Can electronic zoom replace magnification in mammography? A comparative Monte Carlo study

M. Koutalonis*, H. Delis, A. Pascoal, G. Spyrou, L. Costaridou, G. Panayiotakis

*Corresponding author for this work

    Research output: Contribution to journalArticlepeer-review

    15 Citations (Scopus)


    Magnification, which is considered to be a relatively high "dose cost" mammographic technique, is a complementary examination performed on women exhibiting breast complaints or abnormalities. Particular attention is given to the imaging procedure as the primary aim is to confirm the existence of suspected abnormalities, despite the additional dose. The introduction of post-processing capabilities and the widespread use of digital mammography promoted some controversy in the last decades on whether electronic zoom performed on the derived initial screening mammogram can effectively replace this technique. This study used Monte Carlo simulation methods to derive simulated screening mammograms produced under several exposure conditions, aiming to electronically magnify and compare them to the corresponding magnification mammograms. Comparison was based on quantitative measurements of image quality, namely contrast to noise ratio (CNR) and spatial resolution. Results demonstrated that CNR was higher for geometric magnification compared to the case of electronic zooming. The percentage difference was higher for lesions of smaller radius and achieved 29% for 0.10 mm details. Although spatial resolution is maintained high in the zoomed images, when investigating microcalcifications of 0.05 mm radius or less, only with geometric magnification can they be visualised.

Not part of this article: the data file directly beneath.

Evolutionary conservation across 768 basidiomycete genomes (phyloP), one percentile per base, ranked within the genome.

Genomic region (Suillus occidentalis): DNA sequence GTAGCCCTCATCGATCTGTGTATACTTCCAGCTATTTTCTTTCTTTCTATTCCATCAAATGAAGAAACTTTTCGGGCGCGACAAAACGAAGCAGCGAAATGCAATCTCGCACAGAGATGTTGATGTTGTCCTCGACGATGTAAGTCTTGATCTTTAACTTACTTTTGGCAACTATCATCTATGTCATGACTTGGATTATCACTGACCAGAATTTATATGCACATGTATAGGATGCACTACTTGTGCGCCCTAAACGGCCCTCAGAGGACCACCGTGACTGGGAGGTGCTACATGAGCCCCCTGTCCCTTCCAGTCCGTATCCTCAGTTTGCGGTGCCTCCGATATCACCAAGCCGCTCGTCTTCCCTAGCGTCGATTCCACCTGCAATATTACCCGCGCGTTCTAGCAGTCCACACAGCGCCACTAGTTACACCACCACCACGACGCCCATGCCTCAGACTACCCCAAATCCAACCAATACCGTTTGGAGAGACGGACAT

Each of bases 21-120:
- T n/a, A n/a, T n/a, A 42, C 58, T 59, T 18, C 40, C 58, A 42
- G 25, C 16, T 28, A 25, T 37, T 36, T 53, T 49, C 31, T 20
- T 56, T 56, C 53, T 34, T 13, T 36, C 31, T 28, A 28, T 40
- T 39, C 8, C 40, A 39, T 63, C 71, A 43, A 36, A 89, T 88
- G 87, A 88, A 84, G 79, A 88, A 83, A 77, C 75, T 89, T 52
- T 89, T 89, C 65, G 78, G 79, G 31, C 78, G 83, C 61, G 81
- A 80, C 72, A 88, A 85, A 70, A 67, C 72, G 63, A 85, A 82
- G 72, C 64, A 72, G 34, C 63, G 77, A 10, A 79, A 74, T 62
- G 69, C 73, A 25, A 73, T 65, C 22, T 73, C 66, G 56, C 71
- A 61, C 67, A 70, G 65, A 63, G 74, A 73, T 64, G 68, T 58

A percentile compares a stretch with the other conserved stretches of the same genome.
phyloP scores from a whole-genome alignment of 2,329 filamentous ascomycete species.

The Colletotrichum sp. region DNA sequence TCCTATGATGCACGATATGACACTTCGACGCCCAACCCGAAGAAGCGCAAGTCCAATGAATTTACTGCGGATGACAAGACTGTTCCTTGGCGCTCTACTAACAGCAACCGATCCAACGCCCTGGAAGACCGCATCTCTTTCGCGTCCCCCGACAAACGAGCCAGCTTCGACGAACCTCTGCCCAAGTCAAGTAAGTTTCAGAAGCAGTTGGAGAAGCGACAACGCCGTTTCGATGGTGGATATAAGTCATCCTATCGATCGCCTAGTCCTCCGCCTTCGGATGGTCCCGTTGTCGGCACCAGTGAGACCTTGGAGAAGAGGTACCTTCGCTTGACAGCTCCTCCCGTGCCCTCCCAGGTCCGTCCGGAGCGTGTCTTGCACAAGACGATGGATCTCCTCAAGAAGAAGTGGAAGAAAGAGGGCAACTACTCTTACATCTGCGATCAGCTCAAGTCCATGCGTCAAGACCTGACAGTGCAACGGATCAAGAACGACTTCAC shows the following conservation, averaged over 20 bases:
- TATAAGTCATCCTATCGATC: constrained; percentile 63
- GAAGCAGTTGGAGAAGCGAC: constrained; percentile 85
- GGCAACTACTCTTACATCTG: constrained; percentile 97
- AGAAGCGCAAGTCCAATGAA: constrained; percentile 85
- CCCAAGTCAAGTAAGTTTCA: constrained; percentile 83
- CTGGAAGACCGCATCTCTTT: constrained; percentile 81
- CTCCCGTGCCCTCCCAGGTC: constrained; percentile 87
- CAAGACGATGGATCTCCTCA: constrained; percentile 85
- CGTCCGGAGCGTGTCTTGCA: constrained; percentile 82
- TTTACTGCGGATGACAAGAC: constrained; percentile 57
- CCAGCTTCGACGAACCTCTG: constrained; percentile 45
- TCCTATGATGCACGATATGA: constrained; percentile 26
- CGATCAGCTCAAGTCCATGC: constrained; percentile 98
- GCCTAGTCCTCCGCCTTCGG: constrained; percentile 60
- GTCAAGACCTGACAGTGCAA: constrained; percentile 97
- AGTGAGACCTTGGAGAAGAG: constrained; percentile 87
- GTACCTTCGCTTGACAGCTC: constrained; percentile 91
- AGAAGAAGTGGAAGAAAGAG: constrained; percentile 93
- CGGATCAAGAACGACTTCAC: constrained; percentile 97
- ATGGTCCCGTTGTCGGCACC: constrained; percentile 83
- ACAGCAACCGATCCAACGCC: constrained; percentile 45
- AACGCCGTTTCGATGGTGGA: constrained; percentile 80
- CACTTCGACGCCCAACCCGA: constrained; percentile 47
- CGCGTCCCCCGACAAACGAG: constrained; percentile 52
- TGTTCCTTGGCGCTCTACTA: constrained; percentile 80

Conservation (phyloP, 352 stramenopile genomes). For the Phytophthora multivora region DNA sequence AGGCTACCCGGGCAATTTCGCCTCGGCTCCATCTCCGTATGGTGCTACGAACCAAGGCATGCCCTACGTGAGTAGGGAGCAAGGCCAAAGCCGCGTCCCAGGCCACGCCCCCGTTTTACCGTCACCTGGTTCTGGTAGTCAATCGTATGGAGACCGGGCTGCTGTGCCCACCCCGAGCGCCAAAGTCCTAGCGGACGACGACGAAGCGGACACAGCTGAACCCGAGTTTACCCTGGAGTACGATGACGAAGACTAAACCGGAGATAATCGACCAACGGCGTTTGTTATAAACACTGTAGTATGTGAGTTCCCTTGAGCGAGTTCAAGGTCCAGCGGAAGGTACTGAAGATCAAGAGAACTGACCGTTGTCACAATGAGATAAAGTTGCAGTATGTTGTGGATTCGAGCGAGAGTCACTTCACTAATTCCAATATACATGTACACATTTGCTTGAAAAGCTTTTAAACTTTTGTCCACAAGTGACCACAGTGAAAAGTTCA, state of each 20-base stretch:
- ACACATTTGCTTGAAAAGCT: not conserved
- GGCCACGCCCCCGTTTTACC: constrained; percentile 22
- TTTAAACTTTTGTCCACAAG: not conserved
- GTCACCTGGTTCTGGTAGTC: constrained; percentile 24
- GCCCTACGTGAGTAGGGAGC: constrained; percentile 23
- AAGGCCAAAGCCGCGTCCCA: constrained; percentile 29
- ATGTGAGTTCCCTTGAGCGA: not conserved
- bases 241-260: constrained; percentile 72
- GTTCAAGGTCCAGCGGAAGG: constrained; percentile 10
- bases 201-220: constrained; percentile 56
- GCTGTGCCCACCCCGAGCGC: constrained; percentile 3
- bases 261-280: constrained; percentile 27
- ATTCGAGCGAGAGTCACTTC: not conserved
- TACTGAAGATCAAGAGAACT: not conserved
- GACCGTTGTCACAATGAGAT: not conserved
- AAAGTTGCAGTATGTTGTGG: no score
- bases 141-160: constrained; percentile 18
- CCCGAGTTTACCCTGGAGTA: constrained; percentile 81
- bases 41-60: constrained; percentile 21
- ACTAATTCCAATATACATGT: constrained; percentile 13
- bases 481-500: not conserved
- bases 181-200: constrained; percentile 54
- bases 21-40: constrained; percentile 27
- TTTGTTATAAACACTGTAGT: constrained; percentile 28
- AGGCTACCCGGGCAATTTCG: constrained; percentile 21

Original languageEnglish
    Pages (from-to)569-577
    Number of pages9
    JournalBritish Journal of Radiology
    Issue number991
    Publication statusPublished - Jul 2010


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